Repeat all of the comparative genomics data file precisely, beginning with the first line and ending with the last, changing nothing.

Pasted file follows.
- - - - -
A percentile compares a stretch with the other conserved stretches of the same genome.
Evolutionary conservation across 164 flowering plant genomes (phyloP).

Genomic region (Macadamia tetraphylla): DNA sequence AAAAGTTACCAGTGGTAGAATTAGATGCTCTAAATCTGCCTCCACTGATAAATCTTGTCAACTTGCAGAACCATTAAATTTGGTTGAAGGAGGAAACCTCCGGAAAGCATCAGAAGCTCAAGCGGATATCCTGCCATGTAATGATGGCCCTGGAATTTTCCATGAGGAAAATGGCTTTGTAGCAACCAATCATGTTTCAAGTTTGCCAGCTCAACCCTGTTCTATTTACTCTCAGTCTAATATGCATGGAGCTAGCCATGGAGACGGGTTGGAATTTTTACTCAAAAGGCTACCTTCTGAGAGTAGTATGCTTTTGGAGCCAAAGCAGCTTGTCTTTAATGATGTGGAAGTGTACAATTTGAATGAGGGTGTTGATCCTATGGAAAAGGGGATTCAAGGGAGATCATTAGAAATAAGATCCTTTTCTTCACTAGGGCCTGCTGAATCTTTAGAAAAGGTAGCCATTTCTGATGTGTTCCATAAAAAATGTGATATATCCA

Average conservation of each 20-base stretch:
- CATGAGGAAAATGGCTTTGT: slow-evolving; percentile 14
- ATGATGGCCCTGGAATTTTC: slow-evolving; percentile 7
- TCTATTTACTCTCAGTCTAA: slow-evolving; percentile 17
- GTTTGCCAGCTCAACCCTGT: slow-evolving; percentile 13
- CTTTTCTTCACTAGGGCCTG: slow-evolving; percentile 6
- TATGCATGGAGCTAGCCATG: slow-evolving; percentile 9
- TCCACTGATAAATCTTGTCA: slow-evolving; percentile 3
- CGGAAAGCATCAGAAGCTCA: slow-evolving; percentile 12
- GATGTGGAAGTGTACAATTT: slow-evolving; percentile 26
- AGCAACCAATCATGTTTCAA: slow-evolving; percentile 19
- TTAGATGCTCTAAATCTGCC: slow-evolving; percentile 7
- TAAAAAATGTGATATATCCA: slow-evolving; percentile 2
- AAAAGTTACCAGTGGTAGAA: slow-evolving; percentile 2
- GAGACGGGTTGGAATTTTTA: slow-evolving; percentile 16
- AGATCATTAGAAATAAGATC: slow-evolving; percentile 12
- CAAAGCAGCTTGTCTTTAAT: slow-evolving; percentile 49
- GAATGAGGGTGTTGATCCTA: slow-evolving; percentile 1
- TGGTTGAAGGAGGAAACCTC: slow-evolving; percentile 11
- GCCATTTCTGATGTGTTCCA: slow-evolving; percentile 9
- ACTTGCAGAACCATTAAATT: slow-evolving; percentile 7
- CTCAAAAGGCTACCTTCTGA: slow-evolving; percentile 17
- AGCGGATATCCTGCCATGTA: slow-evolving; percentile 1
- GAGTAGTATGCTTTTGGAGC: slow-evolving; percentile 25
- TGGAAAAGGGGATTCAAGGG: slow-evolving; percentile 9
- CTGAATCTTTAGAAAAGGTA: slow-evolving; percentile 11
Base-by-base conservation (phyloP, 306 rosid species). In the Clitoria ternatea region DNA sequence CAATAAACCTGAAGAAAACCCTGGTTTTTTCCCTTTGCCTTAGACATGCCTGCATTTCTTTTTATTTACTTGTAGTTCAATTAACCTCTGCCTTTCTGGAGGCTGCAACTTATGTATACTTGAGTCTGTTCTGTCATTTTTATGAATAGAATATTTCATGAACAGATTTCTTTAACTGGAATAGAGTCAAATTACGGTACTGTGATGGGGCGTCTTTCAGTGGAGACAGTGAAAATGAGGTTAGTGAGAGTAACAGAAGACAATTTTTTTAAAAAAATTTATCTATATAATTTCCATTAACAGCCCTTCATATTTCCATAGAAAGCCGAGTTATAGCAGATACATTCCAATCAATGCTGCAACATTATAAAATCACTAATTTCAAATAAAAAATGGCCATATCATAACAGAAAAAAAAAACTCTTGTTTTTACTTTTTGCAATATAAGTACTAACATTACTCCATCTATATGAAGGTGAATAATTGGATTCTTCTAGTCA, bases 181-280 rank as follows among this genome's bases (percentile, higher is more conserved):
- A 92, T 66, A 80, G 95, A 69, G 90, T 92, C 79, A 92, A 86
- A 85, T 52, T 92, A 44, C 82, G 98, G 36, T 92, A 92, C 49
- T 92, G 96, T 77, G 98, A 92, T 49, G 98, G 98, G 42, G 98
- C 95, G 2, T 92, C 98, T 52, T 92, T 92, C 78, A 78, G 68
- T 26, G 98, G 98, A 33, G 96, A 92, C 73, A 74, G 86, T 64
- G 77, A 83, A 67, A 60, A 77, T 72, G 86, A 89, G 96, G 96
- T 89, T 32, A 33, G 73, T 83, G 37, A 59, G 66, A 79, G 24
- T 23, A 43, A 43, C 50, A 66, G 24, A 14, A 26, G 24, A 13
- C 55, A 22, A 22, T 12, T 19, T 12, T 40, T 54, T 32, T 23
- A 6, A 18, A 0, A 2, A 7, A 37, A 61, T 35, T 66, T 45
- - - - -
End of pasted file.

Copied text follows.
A percentile compares a stretch with the other conserved stretches of the same genome.
Evolutionary conservation across 164 flowering plant genomes (phyloP).

Genomic region (Macadamia tetraphylla): DNA sequence AAAAGTTACCAGTGGTAGAATTAGATGCTCTAAATCTGCCTCCACTGATAAATCTTGTCAACTTGCAGAACCATTAAATTTGGTTGAAGGAGGAAACCTCCGGAAAGCATCAGAAGCTCAAGCGGATATCCTGCCATGTAATGATGGCCCTGGAATTTTCCATGAGGAAAATGGCTTTGTAGCAACCAATCATGTTTCAAGTTTGCCAGCTCAACCCTGTTCTATTTACTCTCAGTCTAATATGCATGGAGCTAGCCATGGAGACGGGTTGGAATTTTTACTCAAAAGGCTACCTTCTGAGAGTAGTATGCTTTTGGAGCCAAAGCAGCTTGTCTTTAATGATGTGGAAGTGTACAATTTGAATGAGGGTGTTGATCCTATGGAAAAGGGGATTCAAGGGAGATCATTAGAAATAAGATCCTTTTCTTCACTAGGGCCTGCTGAATCTTTAGAAAAGGTAGCCATTTCTGATGTGTTCCATAAAAAATGTGATATATCCA

Average conservation of each 20-base stretch:
- CATGAGGAAAATGGCTTTGT: slow-evolving; percentile 14
- ATGATGGCCCTGGAATTTTC: slow-evolving; percentile 7
- TCTATTTACTCTCAGTCTAA: slow-evolving; percentile 17
- GTTTGCCAGCTCAACCCTGT: slow-evolving; percentile 13
- CTTTTCTTCACTAGGGCCTG: slow-evolving; percentile 6
- TATGCATGGAGCTAGCCATG: slow-evolving; percentile 9
- TCCACTGATAAATCTTGTCA: slow-evolving; percentile 3
- CGGAAAGCATCAGAAGCTCA: slow-evolving; percentile 12
- GATGTGGAAGTGTACAATTT: slow-evolving; percentile 26
- AGCAACCAATCATGTTTCAA: slow-evolving; percentile 19
- TTAGATGCTCTAAATCTGCC: slow-evolving; percentile 7
- TAAAAAATGTGATATATCCA: slow-evolving; percentile 2
- AAAAGTTACCAGTGGTAGAA: slow-evolving; percentile 2
- GAGACGGGTTGGAATTTTTA: slow-evolving; percentile 16
- AGATCATTAGAAATAAGATC: slow-evolving; percentile 12
- CAAAGCAGCTTGTCTTTAAT: slow-evolving; percentile 49
- GAATGAGGGTGTTGATCCTA: slow-evolving; percentile 1
- TGGTTGAAGGAGGAAACCTC: slow-evolving; percentile 11
- GCCATTTCTGATGTGTTCCA: slow-evolving; percentile 9
- ACTTGCAGAACCATTAAATT: slow-evolving; percentile 7
- CTCAAAAGGCTACCTTCTGA: slow-evolving; percentile 17
- AGCGGATATCCTGCCATGTA: slow-evolving; percentile 1
- GAGTAGTATGCTTTTGGAGC: slow-evolving; percentile 25
- TGGAAAAGGGGATTCAAGGG: slow-evolving; percentile 9
- CTGAATCTTTAGAAAAGGTA: slow-evolving; percentile 11
Base-by-base conservation (phyloP, 306 rosid species). In the Clitoria ternatea region DNA sequence CAATAAACCTGAAGAAAACCCTGGTTTTTTCCCTTTGCCTTAGACATGCCTGCATTTCTTTTTATTTACTTGTAGTTCAATTAACCTCTGCCTTTCTGGAGGCTGCAACTTATGTATACTTGAGTCTGTTCTGTCATTTTTATGAATAGAATATTTCATGAACAGATTTCTTTAACTGGAATAGAGTCAAATTACGGTACTGTGATGGGGCGTCTTTCAGTGGAGACAGTGAAAATGAGGTTAGTGAGAGTAACAGAAGACAATTTTTTTAAAAAAATTTATCTATATAATTTCCATTAACAGCCCTTCATATTTCCATAGAAAGCCGAGTTATAGCAGATACATTCCAATCAATGCTGCAACATTATAAAATCACTAATTTCAAATAAAAAATGGCCATATCATAACAGAAAAAAAAAACTCTTGTTTTTACTTTTTGCAATATAAGTACTAACATTACTCCATCTATATGAAGGTGAATAATTGGATTCTTCTAGTCA, bases 181-280 rank as follows among this genome's bases (percentile, higher is more conserved):
- A 92, T 66, A 80, G 95, A 69, G 90, T 92, C 79, A 92, A 86
- A 85, T 52, T 92, A 44, C 82, G 98, G 36, T 92, A 92, C 49
- T 92, G 96, T 77, G 98, A 92, T 49, G 98, G 98, G 42, G 98
- C 95, G 2, T 92, C 98, T 52, T 92, T 92, C 78, A 78, G 68
- T 26, G 98, G 98, A 33, G 96, A 92, C 73, A 74, G 86, T 64
- G 77, A 83, A 67, A 60, A 77, T 72, G 86, A 89, G 96, G 96
- T 89, T 32, A 33, G 73, T 83, G 37, A 59, G 66, A 79, G 24
- T 23, A 43, A 43, C 50, A 66, G 24, A 14, A 26, G 24, A 13
- C 55, A 22, A 22, T 12, T 19, T 12, T 40, T 54, T 32, T 23
- A 6, A 18, A 0, A 2, A 7, A 37, A 61, T 35, T 66, T 45